Preventing the ‘Brain Drain’: Promoting women’s engagement in Cybersecurity

the words brain drain written on night wet window glass close-up with blurred background in classic blue color


In this insightful piece, Charly Davis, CCO at Sapphire, presents a fresh perspective on combating the looming cybersecurity 'brain drain.' Rather than dwelling solely on the challenges, Charly illuminates the potential for cybersecurity careers to provide flexible and rewarding opportunities for women. Emphasising the pivotal role of early education, she underscores the importance of nurturing interest in cybersecurity from a young age, laying the foundation for a robust talent pipeline.

Charly joined Sapphire in October 2023 as Chief Commercial Officer.  

Brain Drain

Prior to this, she had established and managed Global Security practices at organisations like NCC Group and Insight.  

Charly has also worked as a Cyber Risk Consultant for clients of all sizes across the globe. Her expertise includes helping clients maximise the value of their security budgets and managing IT and OT security as part of a unified business risk framework.  

Charly is mum to Molly and has two dogs that enjoy walking along the Norfolk coast. In her free time, she enjoys flying her light aircraft, affectionately named Colin. 

The cybersecurity industry has always faced the persistent challenge of ‘brain drain’, where skilled professionals frequently leave their positions for other industries, roles, or countries.

The reason often varies. For some, the relentless pace of technological change overtakes their skills development, or the constant stress causes burnout. Others might find better and more convenient opportunities in different industries. The increasing demand for technical skills in every sector also means that cybersecurity professionals are always highly sought after and extremely competitive. 

These reasons consistently leave a vacuum of expertise, making talent retention very difficult in this sector. However, alongside this challenge lies a unique opportunity, particularly for women. The factors contributing to the brain drain in cybersecurity open new doors for broadening the engagement and roles of women in this industry.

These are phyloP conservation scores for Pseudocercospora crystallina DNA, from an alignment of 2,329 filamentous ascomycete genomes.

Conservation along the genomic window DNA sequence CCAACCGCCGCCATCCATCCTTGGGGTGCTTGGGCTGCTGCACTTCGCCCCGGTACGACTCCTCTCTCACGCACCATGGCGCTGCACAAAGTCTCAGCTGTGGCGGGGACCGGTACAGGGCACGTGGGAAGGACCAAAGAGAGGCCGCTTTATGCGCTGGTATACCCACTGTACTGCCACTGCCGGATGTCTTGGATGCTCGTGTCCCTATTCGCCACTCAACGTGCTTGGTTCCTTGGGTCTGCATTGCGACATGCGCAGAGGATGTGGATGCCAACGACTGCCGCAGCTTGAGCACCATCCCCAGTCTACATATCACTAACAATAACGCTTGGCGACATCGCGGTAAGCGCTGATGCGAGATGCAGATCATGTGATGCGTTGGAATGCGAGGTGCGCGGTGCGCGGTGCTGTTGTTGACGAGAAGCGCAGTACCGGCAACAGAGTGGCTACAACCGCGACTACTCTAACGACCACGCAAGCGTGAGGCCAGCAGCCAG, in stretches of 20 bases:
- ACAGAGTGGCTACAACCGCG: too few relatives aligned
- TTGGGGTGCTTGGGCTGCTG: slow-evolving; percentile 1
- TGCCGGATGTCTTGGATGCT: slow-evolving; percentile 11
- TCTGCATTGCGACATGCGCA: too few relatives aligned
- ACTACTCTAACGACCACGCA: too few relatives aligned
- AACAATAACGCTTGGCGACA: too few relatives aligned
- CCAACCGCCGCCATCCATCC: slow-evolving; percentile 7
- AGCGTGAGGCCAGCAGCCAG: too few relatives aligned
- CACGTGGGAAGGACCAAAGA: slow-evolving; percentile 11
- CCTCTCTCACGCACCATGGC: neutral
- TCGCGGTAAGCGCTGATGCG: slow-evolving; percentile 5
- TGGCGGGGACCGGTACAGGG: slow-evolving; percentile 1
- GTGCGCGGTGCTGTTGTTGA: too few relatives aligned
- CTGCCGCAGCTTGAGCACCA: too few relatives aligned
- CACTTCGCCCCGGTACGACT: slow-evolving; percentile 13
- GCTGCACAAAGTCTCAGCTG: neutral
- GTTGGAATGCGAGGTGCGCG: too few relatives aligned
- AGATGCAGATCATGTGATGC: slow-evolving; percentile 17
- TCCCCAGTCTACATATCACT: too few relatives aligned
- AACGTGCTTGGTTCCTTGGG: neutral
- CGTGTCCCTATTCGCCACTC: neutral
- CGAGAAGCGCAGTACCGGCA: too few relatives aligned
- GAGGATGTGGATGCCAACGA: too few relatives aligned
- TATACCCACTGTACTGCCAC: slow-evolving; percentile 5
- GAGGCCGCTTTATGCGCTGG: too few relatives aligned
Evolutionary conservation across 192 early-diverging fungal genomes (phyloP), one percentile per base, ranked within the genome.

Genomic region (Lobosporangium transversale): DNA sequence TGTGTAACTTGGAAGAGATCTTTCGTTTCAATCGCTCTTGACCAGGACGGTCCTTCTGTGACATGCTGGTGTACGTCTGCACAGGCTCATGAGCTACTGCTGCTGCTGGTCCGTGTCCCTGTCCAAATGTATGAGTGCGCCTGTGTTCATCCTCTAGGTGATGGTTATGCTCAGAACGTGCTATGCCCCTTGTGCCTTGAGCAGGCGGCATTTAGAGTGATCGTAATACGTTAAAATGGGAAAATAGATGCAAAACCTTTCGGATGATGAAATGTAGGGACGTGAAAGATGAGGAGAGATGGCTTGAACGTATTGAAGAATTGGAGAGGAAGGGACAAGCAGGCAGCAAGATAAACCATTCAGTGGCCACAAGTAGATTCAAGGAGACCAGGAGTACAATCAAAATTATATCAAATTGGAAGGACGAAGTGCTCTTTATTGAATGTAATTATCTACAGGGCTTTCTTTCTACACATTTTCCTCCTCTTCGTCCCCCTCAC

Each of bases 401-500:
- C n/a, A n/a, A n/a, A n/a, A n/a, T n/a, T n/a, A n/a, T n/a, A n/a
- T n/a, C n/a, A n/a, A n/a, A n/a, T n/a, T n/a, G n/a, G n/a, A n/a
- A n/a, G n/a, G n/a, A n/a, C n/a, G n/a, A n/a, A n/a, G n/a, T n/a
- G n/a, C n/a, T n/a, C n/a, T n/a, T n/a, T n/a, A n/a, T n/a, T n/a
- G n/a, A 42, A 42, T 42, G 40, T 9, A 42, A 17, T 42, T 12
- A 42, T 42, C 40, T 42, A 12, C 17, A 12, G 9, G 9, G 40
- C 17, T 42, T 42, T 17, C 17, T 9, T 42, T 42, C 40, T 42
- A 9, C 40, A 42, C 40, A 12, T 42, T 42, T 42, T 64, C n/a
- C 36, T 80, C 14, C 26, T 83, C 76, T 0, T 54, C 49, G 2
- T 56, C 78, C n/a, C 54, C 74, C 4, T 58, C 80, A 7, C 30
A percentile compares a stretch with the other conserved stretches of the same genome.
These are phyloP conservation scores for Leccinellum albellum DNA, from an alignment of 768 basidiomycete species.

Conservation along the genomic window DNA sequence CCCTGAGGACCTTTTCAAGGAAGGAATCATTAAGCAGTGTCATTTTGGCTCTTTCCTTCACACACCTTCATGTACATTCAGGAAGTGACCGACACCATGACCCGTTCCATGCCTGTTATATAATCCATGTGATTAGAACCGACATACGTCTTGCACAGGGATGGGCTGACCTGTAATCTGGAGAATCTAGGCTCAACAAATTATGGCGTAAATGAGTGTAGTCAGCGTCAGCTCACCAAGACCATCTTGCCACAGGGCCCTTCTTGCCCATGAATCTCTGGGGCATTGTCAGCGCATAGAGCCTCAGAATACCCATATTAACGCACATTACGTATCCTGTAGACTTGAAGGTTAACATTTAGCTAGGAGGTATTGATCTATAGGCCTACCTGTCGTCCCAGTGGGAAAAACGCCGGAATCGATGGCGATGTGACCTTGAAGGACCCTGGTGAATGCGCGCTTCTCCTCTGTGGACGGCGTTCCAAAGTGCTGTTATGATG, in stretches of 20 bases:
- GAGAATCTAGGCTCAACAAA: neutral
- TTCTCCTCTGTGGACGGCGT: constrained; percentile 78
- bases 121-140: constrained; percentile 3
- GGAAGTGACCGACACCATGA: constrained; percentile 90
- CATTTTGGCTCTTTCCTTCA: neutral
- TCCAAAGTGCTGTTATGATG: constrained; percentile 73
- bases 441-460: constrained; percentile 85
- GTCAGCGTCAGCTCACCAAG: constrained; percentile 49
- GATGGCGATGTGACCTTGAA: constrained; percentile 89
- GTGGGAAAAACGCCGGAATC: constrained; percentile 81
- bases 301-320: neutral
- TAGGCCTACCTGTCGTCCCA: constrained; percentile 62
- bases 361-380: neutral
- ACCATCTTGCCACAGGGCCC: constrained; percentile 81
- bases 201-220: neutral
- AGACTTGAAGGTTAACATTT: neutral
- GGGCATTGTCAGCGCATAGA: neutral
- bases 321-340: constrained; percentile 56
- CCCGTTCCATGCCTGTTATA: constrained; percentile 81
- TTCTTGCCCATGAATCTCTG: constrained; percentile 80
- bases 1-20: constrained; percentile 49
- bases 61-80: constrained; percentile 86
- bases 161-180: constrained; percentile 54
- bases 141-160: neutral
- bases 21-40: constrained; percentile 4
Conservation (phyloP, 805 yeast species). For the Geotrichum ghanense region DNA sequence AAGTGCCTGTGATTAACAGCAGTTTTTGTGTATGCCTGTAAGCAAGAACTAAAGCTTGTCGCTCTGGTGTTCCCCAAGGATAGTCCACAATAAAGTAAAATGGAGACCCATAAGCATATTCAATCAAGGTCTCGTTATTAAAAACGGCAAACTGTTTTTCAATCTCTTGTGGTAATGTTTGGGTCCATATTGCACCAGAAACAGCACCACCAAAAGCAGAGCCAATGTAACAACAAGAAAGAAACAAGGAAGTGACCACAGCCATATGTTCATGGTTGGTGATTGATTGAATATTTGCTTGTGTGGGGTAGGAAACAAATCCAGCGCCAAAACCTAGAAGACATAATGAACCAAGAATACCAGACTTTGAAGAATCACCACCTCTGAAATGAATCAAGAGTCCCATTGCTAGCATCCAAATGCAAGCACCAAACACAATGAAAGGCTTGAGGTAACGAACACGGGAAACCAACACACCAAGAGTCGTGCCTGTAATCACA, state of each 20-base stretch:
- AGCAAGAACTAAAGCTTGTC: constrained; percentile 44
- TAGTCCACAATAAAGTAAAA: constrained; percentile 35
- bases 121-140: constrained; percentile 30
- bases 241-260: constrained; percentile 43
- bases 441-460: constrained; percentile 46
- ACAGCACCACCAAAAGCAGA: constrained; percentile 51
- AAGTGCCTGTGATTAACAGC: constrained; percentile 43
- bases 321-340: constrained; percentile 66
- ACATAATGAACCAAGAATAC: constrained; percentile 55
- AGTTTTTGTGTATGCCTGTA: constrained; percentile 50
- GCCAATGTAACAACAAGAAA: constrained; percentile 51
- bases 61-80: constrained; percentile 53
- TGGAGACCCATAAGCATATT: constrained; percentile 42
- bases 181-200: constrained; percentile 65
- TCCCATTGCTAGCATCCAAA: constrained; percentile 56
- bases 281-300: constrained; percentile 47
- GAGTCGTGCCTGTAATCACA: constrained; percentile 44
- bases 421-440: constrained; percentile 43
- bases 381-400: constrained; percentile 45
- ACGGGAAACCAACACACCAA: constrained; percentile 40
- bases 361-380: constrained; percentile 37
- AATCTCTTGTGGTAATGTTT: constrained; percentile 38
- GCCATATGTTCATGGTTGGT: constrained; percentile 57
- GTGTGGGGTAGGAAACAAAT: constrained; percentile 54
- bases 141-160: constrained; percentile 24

Cybersecurity careers can offer women flexibility and rewarding opportunities not generally found in other tech roles. The industry has an endless demand for diverse perspectives and skills, which helps to break the traditional barriers of gender biases that have historically limited women’s participation in STEM.

However, to encourage more women to enter cybersecurity and address the industry’s challenges, we need to lay the foundation for a robust talent pipeline—nurturing interest from a young age, providing the right resources, and establishing effective guidance and mentorship.

Brain Drain

The role of leadership and mentorship

My journey and experiences have taught me the significance of being not just a leader but a mentor who can identify and nurture potential talents. Leadership is multifaceted, with one of its fundamental aspects being the ability to empower others. This empowerment can take many forms, from individual mentoring to broader external engagement with women’s charities and empowerment events.

The current generation of security leaders must take on more mentorship roles to make cybersecurity more accessible and appealing to women. Personal stories and hands-on guidance can significantly impact young women, helping them see cybersecurity as a viable career path and a domain where they can excel and lead.